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Chicomecoatl, The Maize Goddess

Artist/Maker: Aztec (Central Valley, Mexico)

Date: ca. 1350-1521
Medium: basalt
Overall: 19 5/8 x 7 5/8 x 3 3/8 in. (49.8 x 19.4 x 8.6 cm)
Classification: Art Works
Credit Line: Museum purchase
Object number: 56.003.000
DescriptionThis stone sculpture represents Chicomecoatl, the Aztec goddess of maize. Her name means “seven serpent” in Nahuatl, a reference to the day when her festival was celebrated. Within the complex maize iconography of ancient Mesoamerica, images of Chicomecoatl symbolize the ripe maize plant and the general concept of sustenance. This Chicomecoatl figure, with its perfect symmetry and calm or even static expression, is a beautiful example of Aztec sculptural values. The face of the goddess impersonator emerges from an elaborate headdress while she holds two maize ears or rattles in her hands. Her dress is very simple with only a rope tied at the waist. The figure’s hands and feet are disproportionately large and carved with greater detail than the rest of the body, a common feature of Chicomecoatl representations, which were often covered in a red pigment associated with the goddess. The highly standardized form and abundance of Chicomecoatl images suggests that they were mass-produced in Aztec times and possibly used in household rituals.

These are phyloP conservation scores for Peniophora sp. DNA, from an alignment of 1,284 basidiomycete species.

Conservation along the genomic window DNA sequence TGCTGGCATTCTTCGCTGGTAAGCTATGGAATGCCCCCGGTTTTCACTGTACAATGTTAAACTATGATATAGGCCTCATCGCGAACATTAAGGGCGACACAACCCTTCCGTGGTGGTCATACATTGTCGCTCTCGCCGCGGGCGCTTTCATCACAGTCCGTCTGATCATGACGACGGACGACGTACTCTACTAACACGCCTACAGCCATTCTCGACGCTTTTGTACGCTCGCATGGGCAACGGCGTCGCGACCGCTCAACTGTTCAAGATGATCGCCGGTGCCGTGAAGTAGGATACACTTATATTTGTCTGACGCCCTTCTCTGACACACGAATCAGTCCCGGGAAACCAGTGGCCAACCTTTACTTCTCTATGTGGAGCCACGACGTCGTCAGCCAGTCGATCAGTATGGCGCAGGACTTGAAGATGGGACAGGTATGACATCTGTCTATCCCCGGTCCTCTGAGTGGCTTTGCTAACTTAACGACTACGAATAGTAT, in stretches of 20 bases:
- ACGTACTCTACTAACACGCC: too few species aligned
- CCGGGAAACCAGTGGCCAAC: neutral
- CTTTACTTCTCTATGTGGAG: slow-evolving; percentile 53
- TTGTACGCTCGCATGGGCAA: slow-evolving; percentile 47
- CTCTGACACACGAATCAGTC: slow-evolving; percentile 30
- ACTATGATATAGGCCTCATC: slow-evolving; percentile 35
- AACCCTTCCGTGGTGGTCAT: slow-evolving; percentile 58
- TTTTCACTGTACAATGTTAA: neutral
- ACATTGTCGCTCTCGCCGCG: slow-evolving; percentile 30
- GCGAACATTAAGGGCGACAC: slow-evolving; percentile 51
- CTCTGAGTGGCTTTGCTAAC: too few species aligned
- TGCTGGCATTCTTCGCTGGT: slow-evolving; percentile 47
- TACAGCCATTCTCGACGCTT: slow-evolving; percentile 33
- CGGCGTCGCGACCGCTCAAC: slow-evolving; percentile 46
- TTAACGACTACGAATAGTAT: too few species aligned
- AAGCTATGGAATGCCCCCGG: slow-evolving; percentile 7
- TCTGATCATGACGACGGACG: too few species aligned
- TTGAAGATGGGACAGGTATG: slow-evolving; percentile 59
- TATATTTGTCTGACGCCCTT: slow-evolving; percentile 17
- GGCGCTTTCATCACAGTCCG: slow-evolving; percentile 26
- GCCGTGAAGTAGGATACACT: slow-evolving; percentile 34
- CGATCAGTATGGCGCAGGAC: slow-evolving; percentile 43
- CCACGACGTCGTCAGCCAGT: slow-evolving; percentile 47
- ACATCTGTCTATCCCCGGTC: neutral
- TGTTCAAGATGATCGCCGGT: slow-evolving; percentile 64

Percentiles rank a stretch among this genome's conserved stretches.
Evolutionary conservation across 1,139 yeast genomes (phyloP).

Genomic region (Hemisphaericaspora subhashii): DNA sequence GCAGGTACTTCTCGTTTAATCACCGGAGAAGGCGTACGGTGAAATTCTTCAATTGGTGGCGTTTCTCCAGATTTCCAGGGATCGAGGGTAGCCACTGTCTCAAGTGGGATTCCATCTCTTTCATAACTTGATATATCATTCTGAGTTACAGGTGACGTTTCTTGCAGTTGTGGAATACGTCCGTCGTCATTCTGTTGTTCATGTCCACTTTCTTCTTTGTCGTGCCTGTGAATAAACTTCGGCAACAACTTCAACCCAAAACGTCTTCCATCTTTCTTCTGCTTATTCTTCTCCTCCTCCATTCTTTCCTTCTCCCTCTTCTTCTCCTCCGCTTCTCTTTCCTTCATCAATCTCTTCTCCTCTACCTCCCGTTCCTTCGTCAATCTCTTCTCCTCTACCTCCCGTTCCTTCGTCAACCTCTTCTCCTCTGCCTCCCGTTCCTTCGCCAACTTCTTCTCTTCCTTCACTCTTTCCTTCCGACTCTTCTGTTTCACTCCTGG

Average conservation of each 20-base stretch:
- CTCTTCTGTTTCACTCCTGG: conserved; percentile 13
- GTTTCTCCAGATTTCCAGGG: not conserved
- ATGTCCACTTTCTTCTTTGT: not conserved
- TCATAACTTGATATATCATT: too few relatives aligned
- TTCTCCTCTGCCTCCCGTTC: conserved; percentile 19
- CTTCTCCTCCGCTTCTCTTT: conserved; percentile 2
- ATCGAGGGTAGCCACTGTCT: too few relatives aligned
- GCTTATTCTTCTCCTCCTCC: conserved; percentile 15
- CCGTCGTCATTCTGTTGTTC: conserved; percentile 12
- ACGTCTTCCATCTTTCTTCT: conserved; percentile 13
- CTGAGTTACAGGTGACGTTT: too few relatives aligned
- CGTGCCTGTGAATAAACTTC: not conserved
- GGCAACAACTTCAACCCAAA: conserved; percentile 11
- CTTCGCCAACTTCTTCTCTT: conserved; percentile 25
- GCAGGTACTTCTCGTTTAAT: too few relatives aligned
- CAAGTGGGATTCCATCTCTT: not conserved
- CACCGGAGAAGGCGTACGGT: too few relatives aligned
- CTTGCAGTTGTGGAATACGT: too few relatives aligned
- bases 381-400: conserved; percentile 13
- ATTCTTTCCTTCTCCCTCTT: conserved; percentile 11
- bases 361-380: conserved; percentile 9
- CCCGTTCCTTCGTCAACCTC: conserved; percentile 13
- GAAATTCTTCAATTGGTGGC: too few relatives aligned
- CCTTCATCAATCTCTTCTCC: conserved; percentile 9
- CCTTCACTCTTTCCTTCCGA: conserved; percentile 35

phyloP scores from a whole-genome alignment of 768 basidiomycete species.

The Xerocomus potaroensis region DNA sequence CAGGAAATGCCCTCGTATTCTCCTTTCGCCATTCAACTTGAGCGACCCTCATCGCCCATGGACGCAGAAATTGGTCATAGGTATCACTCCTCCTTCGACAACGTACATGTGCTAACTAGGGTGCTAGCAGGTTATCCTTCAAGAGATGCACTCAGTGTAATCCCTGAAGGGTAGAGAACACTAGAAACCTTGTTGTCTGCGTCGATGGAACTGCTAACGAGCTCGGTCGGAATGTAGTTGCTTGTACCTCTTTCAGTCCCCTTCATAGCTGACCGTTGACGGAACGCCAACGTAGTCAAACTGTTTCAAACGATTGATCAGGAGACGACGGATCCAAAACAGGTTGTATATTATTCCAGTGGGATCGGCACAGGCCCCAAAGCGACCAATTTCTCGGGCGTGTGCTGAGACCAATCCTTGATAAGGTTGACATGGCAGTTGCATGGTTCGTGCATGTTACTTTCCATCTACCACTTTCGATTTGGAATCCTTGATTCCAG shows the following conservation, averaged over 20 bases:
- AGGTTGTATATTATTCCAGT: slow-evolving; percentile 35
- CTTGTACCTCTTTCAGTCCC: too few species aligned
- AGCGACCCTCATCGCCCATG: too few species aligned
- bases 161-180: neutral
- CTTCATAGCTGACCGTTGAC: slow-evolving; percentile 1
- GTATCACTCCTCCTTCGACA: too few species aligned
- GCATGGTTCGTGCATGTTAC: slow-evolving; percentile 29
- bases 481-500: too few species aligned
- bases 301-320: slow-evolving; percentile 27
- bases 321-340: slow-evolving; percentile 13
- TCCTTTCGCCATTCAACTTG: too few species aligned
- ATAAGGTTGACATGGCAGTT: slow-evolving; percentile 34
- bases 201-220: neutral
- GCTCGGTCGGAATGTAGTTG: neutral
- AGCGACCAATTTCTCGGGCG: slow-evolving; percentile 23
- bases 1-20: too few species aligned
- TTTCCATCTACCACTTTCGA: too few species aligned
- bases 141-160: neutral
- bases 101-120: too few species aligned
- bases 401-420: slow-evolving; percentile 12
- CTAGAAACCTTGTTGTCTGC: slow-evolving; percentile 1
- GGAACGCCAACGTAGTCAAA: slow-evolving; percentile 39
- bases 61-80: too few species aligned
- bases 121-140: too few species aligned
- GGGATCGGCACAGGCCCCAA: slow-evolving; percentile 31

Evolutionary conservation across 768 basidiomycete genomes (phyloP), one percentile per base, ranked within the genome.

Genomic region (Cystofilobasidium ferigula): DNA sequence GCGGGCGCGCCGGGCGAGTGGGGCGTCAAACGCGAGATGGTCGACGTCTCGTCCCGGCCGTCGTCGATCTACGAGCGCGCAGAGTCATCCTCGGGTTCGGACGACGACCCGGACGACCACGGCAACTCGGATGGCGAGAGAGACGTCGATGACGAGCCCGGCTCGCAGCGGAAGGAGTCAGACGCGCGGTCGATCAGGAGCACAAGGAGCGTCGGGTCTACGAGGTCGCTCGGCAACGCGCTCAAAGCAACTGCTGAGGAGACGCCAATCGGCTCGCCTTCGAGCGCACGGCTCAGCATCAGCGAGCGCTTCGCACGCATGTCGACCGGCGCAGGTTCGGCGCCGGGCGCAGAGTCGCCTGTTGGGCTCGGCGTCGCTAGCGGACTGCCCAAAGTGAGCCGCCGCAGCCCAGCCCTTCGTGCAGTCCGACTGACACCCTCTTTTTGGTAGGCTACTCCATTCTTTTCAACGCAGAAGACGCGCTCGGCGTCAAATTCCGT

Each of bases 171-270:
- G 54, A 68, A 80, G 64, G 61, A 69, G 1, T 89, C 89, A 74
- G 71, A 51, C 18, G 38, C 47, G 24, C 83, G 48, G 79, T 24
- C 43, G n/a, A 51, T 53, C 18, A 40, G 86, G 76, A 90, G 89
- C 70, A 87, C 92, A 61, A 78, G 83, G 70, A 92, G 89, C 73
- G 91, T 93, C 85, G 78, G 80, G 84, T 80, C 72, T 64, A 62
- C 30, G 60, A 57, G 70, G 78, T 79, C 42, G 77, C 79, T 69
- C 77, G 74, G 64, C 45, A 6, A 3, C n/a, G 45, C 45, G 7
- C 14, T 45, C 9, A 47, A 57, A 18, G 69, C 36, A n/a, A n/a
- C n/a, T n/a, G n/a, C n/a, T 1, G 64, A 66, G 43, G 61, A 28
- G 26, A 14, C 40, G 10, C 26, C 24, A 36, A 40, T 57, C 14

Not on view